You don’t want the recipient’s brains to predict what’s coming next. So, moving from appealing to the left brain to the right, even in a single sequence, can disrupt the normal marketing they have to read.
There’s another huge differentiator here, which is how often my cadences arrive. If you space out the days like 1, 3, 5, 8, 13, prospects start to believe they’ve been falsely opted into marketing emails and will opt out!
Travis Henry and Lars of Sales Source have released a touch pattern infographic to finally answer the question of what is the optimal, most hard-hitting, touch pattern outbound cadence possible.
The Prospect Pyramid
It’s important to know that you need to reduce your contact frequency at the C-Level and raise it toward the operational or user level. This is the revelation that Steve W. Martin, Professor of Marshall School of Business at USC discovered.
This insight creates a prospect pyramid of sorts. Tony J. Hughes shares his version of this in his book, COMBO Prospecting.
You can check it out for free here: 4 Must-Have Touch Patterns For New Account-Based Sales Development Teams.
Cold Email Ten Commandments
Over the years, I’ve built out a variety of rules to take general templates for outbound prospecting automation sequences and make them better instantly.
1. Remove bulky signatures. That means no images or links
2. Remove all links and attachments from your first email.
3. Make sure every touch can represent all the emails. This applies to every touch in the sequences that’s a main thread (not a bump). It needs to be able to be understood holistically on its own. I borrowed this from fractals and holography.
Executives have short attention spans, and once they finally click on that 7th touch, you’ve gotta hook them, pique them, and sell them.
4. Use visuals like Venn Diagrams and wow-factor, explainer GIFs (CloudApp is a great app for this) — one image is worth 60,000 words to the human brain according to neuroscience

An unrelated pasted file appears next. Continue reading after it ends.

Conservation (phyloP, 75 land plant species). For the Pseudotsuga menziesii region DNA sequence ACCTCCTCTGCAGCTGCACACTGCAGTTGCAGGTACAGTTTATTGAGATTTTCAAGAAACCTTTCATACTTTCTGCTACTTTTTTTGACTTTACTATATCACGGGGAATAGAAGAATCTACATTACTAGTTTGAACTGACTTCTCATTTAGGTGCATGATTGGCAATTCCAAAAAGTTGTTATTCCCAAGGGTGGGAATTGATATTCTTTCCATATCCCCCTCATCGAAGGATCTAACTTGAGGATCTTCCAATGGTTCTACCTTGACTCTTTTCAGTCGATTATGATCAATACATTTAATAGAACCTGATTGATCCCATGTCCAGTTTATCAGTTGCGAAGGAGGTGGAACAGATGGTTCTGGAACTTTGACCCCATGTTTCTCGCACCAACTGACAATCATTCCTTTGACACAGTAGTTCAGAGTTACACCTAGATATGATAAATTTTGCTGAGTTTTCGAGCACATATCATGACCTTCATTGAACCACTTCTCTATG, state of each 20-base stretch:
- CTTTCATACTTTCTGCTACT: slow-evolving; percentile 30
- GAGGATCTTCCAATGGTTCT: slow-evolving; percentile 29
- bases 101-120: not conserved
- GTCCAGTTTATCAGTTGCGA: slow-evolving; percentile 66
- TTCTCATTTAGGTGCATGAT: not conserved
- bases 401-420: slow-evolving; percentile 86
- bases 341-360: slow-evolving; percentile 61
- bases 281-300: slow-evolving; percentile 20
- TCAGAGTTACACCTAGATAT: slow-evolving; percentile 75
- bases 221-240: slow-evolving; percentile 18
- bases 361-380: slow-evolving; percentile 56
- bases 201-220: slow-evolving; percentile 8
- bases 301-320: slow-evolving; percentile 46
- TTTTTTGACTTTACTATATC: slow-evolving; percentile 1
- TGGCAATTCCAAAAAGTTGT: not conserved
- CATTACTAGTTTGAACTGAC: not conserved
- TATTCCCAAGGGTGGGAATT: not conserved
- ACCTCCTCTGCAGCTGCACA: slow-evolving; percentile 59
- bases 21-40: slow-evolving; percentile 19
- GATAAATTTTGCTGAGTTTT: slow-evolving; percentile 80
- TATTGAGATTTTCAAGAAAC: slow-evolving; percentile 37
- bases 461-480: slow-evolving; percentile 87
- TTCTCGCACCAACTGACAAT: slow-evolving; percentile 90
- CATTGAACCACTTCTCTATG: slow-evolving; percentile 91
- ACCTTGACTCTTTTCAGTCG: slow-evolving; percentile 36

5. Analyze your replies. You can leverage auto-responder automation to pause the sequence until they’re back in office, or even automate placing prospects into specific auto-responders or touch patterns.
6. High open-rates are a reason to call. I call this rule, “Call on Ruleset 3.” Create an alert to notify you if a prospect has opened an email more than three times.
Assume three is one view, four is two views, five is a referral, and over six… you’re getting circulated around the water cooler. One call is worth 240 emails, so you see the power of adding visuals and phone calls to scale your outbound.
7. Brevity is the soul of wit! This is the Shakespeare rule. Make everything painfully short. Subject lines should be 1-3 words. And the body should be just three sentences with a call to action. Think mobile responsive design.
8. Build linguistic pattern interrupts — everyone — literally everyone, starts every email with “Just reaching out” or “I hope you’re doing well!” DON’T do that.
9. Slow down to speed up. You’ve got to warm up your email to avoid getting on Gmail’s bad side. So send 25, 40, 75, all the way to 150.
If you need to send more per day, feather your emails across several different addresses. Get firstname.lastname@example.org and email@example.com. Keep in mind that sideloading .biz and .org is gone. It gets a demerit with spam gauges now.
10. Personalization is a game-changer on the 80/20 rule. It’s a power law, so personalize at least 20%.
Hyper-personalization is very powerful. This is the type of radically customized outreach that only a human can do. Include some bizarre tiny detail like how I uncovered that I once had a colleague who dated the best man in the CRO’s wedding. Uncovering this got me the appointment in the Boardroom a week later because he wanted to see how Sales Navigator could surface that. (Full disclosure, I used to sell Sales Navigator!)
Don’t Be Passive
So why did I title this article hard-hitting?
Because passive approaches fail — if you’re conservative, look like marketing, and have perfect syntax, you’re not going to stand out. The same goes for visual prospecting.
Diagrams that look homespun or rep-built perform way better than some slick photoshop design.
You need to be highly concise, highly assumptive, and punchy to stand out. It’s the purple cow content that truly breaks through.
It’s critical to start with the why, develop a business case that’s relevant, and leverage visual prospecting in sequences after the first email.